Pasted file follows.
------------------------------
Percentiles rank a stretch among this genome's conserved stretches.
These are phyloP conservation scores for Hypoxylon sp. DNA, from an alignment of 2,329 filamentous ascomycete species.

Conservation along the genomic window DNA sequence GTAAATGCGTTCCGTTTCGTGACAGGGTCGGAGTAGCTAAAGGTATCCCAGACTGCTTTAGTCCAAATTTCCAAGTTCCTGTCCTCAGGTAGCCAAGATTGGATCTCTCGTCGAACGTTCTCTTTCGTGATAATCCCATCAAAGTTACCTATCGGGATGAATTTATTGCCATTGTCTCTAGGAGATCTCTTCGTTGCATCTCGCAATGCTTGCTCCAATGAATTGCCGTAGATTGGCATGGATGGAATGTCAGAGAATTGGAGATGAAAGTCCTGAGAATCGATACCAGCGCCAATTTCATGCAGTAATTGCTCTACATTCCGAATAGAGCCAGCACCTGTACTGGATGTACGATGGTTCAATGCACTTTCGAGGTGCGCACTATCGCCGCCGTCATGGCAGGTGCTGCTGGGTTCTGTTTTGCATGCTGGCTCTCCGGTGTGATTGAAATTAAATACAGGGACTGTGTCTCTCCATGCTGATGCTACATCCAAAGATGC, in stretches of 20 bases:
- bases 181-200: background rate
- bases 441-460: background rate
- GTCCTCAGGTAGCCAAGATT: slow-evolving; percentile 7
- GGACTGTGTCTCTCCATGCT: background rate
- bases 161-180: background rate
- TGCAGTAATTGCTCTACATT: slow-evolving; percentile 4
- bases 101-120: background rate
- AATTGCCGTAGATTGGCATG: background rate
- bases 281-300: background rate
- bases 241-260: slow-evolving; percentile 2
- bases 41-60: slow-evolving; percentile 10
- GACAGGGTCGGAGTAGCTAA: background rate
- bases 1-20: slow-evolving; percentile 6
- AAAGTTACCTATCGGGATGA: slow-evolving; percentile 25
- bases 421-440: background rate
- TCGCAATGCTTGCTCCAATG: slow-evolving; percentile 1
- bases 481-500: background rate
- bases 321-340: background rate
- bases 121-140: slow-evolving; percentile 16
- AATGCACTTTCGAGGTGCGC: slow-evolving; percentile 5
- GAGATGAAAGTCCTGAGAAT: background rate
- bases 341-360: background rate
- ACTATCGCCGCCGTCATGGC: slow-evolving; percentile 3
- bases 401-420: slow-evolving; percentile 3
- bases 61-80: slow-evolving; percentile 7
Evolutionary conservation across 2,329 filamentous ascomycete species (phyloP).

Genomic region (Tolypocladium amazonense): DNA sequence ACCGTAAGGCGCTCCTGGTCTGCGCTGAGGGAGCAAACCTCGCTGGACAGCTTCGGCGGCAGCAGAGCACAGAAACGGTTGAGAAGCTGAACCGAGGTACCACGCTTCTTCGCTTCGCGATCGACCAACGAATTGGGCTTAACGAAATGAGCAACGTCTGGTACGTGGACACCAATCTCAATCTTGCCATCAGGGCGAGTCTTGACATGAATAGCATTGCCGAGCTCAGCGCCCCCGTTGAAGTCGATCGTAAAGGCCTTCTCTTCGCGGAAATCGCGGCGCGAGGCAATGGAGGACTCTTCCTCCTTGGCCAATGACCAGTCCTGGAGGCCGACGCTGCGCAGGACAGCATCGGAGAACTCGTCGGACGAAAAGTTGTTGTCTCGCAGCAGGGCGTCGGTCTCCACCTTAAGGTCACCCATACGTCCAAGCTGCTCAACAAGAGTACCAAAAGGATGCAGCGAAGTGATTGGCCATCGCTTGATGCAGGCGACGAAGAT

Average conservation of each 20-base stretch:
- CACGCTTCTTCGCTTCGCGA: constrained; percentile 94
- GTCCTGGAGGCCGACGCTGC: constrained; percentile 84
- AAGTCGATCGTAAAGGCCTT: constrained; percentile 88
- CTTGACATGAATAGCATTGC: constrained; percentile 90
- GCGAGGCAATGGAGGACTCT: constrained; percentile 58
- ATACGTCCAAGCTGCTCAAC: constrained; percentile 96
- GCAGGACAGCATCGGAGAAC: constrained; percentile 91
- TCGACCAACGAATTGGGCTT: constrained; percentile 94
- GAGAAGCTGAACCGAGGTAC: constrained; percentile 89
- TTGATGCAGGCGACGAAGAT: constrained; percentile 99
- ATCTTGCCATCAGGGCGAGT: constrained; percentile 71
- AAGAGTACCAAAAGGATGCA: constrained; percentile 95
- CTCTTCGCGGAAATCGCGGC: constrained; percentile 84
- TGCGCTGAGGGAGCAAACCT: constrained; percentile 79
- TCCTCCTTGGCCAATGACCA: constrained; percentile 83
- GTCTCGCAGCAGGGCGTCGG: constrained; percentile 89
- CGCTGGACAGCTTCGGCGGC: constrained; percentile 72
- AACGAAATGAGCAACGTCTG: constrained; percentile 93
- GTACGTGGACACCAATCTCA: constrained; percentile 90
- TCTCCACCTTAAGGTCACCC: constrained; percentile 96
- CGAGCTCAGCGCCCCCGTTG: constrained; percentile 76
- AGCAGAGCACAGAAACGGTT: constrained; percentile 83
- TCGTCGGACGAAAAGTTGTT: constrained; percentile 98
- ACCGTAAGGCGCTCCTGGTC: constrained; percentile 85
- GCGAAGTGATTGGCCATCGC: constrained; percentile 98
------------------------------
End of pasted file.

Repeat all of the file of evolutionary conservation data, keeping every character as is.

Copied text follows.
Percentiles rank a stretch among this genome's conserved stretches.
These are phyloP conservation scores for Hypoxylon sp. DNA, from an alignment of 2,329 filamentous ascomycete species.

Conservation along the genomic window DNA sequence GTAAATGCGTTCCGTTTCGTGACAGGGTCGGAGTAGCTAAAGGTATCCCAGACTGCTTTAGTCCAAATTTCCAAGTTCCTGTCCTCAGGTAGCCAAGATTGGATCTCTCGTCGAACGTTCTCTTTCGTGATAATCCCATCAAAGTTACCTATCGGGATGAATTTATTGCCATTGTCTCTAGGAGATCTCTTCGTTGCATCTCGCAATGCTTGCTCCAATGAATTGCCGTAGATTGGCATGGATGGAATGTCAGAGAATTGGAGATGAAAGTCCTGAGAATCGATACCAGCGCCAATTTCATGCAGTAATTGCTCTACATTCCGAATAGAGCCAGCACCTGTACTGGATGTACGATGGTTCAATGCACTTTCGAGGTGCGCACTATCGCCGCCGTCATGGCAGGTGCTGCTGGGTTCTGTTTTGCATGCTGGCTCTCCGGTGTGATTGAAATTAAATACAGGGACTGTGTCTCTCCATGCTGATGCTACATCCAAAGATGC, in stretches of 20 bases:
- bases 181-200: background rate
- bases 441-460: background rate
- GTCCTCAGGTAGCCAAGATT: slow-evolving; percentile 7
- GGACTGTGTCTCTCCATGCT: background rate
- bases 161-180: background rate
- TGCAGTAATTGCTCTACATT: slow-evolving; percentile 4
- bases 101-120: background rate
- AATTGCCGTAGATTGGCATG: background rate
- bases 281-300: background rate
- bases 241-260: slow-evolving; percentile 2
- bases 41-60: slow-evolving; percentile 10
- GACAGGGTCGGAGTAGCTAA: background rate
- bases 1-20: slow-evolving; percentile 6
- AAAGTTACCTATCGGGATGA: slow-evolving; percentile 25
- bases 421-440: background rate
- TCGCAATGCTTGCTCCAATG: slow-evolving; percentile 1
- bases 481-500: background rate
- bases 321-340: background rate
- bases 121-140: slow-evolving; percentile 16
- AATGCACTTTCGAGGTGCGC: slow-evolving; percentile 5
- GAGATGAAAGTCCTGAGAAT: background rate
- bases 341-360: background rate
- ACTATCGCCGCCGTCATGGC: slow-evolving; percentile 3
- bases 401-420: slow-evolving; percentile 3
- bases 61-80: slow-evolving; percentile 7
Evolutionary conservation across 2,329 filamentous ascomycete species (phyloP).

Genomic region (Tolypocladium amazonense): DNA sequence ACCGTAAGGCGCTCCTGGTCTGCGCTGAGGGAGCAAACCTCGCTGGACAGCTTCGGCGGCAGCAGAGCACAGAAACGGTTGAGAAGCTGAACCGAGGTACCACGCTTCTTCGCTTCGCGATCGACCAACGAATTGGGCTTAACGAAATGAGCAACGTCTGGTACGTGGACACCAATCTCAATCTTGCCATCAGGGCGAGTCTTGACATGAATAGCATTGCCGAGCTCAGCGCCCCCGTTGAAGTCGATCGTAAAGGCCTTCTCTTCGCGGAAATCGCGGCGCGAGGCAATGGAGGACTCTTCCTCCTTGGCCAATGACCAGTCCTGGAGGCCGACGCTGCGCAGGACAGCATCGGAGAACTCGTCGGACGAAAAGTTGTTGTCTCGCAGCAGGGCGTCGGTCTCCACCTTAAGGTCACCCATACGTCCAAGCTGCTCAACAAGAGTACCAAAAGGATGCAGCGAAGTGATTGGCCATCGCTTGATGCAGGCGACGAAGAT

Average conservation of each 20-base stretch:
- CACGCTTCTTCGCTTCGCGA: constrained; percentile 94
- GTCCTGGAGGCCGACGCTGC: constrained; percentile 84
- AAGTCGATCGTAAAGGCCTT: constrained; percentile 88
- CTTGACATGAATAGCATTGC: constrained; percentile 90
- GCGAGGCAATGGAGGACTCT: constrained; percentile 58
- ATACGTCCAAGCTGCTCAAC: constrained; percentile 96
- GCAGGACAGCATCGGAGAAC: constrained; percentile 91
- TCGACCAACGAATTGGGCTT: constrained; percentile 94
- GAGAAGCTGAACCGAGGTAC: constrained; percentile 89
- TTGATGCAGGCGACGAAGAT: constrained; percentile 99
- ATCTTGCCATCAGGGCGAGT: constrained; percentile 71
- AAGAGTACCAAAAGGATGCA: constrained; percentile 95
- CTCTTCGCGGAAATCGCGGC: constrained; percentile 84
- TGCGCTGAGGGAGCAAACCT: constrained; percentile 79
- TCCTCCTTGGCCAATGACCA: constrained; percentile 83
- GTCTCGCAGCAGGGCGTCGG: constrained; percentile 89
- CGCTGGACAGCTTCGGCGGC: constrained; percentile 72
- AACGAAATGAGCAACGTCTG: constrained; percentile 93
- GTACGTGGACACCAATCTCA: constrained; percentile 90
- TCTCCACCTTAAGGTCACCC: constrained; percentile 96
- CGAGCTCAGCGCCCCCGTTG: constrained; percentile 76
- AGCAGAGCACAGAAACGGTT: constrained; percentile 83
- TCGTCGGACGAAAAGTTGTT: constrained; percentile 98
- ACCGTAAGGCGCTCCTGGTC: constrained; percentile 85
- GCGAAGTGATTGGCCATCGC: constrained; percentile 98